|If you're like most people, your idea of healthful cooking means
giving up the stuff you like. While that may be true, it does not
mean eating dull and boring foods. Quite the opposite.
First, let's look at
what you are "giving up" by changing from the standard disease diet
to one that actually makes sense. If you read the ingredients on the
packages of your processed "foods" you will notice the same things
over and over. As you read, it should dawn on you that most of what constitutes the American diet consists of two
- Corn syrup.
- Hydrogenated fats.
That is, most of what you eat tastes pretty much the same. By
eating processed "food," you give up dozens of amazing flavors that
exist in nature's bounty and that are readily available in your
local grocery store. To take advantage of those flavors, you need to
start with how you shop. Spend most of your grocery store time and
budget in the produce department.
- Your grocer has several lettuces and cabbages. Use these as
the base for raw vegetable dishes (which taste great with a
simple olive oil and vinegar dressing you can make yourself).
Iceberg lettuce? Don't bother with it.
- Bok choy, also called Chinese cabbage, is an excellent
calcium source. Yes, it beats milk on that score. Use the leaves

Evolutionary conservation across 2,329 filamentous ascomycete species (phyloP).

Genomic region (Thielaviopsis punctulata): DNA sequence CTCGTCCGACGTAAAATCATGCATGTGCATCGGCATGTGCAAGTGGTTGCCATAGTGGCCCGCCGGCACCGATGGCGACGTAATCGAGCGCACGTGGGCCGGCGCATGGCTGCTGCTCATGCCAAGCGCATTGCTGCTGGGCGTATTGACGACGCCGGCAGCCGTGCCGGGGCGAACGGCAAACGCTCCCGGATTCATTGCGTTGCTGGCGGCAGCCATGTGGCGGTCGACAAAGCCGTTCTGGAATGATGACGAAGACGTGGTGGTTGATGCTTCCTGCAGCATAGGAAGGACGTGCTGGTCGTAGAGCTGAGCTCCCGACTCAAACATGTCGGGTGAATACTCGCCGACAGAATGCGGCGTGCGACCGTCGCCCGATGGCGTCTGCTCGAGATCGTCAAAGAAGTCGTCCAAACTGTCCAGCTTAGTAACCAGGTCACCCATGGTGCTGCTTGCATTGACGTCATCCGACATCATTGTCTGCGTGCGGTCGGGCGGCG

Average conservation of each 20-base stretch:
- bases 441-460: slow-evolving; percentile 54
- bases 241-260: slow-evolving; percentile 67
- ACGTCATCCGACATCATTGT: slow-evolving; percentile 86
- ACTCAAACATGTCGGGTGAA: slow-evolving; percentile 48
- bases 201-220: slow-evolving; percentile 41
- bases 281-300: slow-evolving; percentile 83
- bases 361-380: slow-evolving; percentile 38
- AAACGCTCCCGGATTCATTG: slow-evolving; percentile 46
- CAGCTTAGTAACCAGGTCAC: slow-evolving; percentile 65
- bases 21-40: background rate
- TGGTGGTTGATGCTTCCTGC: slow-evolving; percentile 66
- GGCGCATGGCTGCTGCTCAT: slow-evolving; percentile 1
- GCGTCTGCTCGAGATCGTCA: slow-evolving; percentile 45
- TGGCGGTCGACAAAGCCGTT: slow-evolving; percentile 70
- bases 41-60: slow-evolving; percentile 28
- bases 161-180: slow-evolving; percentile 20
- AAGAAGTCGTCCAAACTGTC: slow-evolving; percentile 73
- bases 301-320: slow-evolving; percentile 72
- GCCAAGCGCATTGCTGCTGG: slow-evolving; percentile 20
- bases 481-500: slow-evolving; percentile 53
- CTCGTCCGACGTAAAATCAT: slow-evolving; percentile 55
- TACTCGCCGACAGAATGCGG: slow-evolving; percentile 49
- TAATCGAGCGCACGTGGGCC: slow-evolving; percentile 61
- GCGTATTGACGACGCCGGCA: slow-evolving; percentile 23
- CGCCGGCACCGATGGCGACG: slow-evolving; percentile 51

like lettuce and cut up the stalks as if they were celery
- Sweet potatoes are a nutritional power house. You can bake
them in the microwave to save time.
- Mushrooms are loaded with important nutrients and add great
flavor. Buy whole ones and slice them up as needed for cooked
and raw dishes.
- Squashes come in a variety of flavors. Buy several.
- Peppers add zest and are loaded with nutrients.
- Eggplant has potent cancer-fighting properties. Dice raw
eggplant into cubes and add to salads and soups.
- Onions add flavor.
- Each time you go to the store, pick up one new vegetable you
haven't tried before.
- You should own a crockpot. Buy a bag of beans, soak them
overnight, rinse them, and then cook in the crockpot (cover
beans in 2 inches of water in the pot). You can add chopped
garlic when you add the beans, for an aroma that's wonderful and
a taste that satisfies.
You should generally avoid buying food that comes in a container.
Of course, there are exceptions. Olive oil and vinegar, for example,
aren't sold any other way (nor would you want them to be). The key
is to avoid things that are adulterated with sugars and damaged
fats, and such foods come in containers. Read the labels. A note on
beans. Canned red kidney beans come in sugar water, so buy dry red
kidney beans and cook them yourself.
Avoid products that contain wheat, corn, or soy--they are nearly always GMO. You can find
alternative flours in most stores, today. Oat flour, for example, is
Don't buy instant anything. Instant oats, instant coffee, etc.,
are less healthful than the regular kind.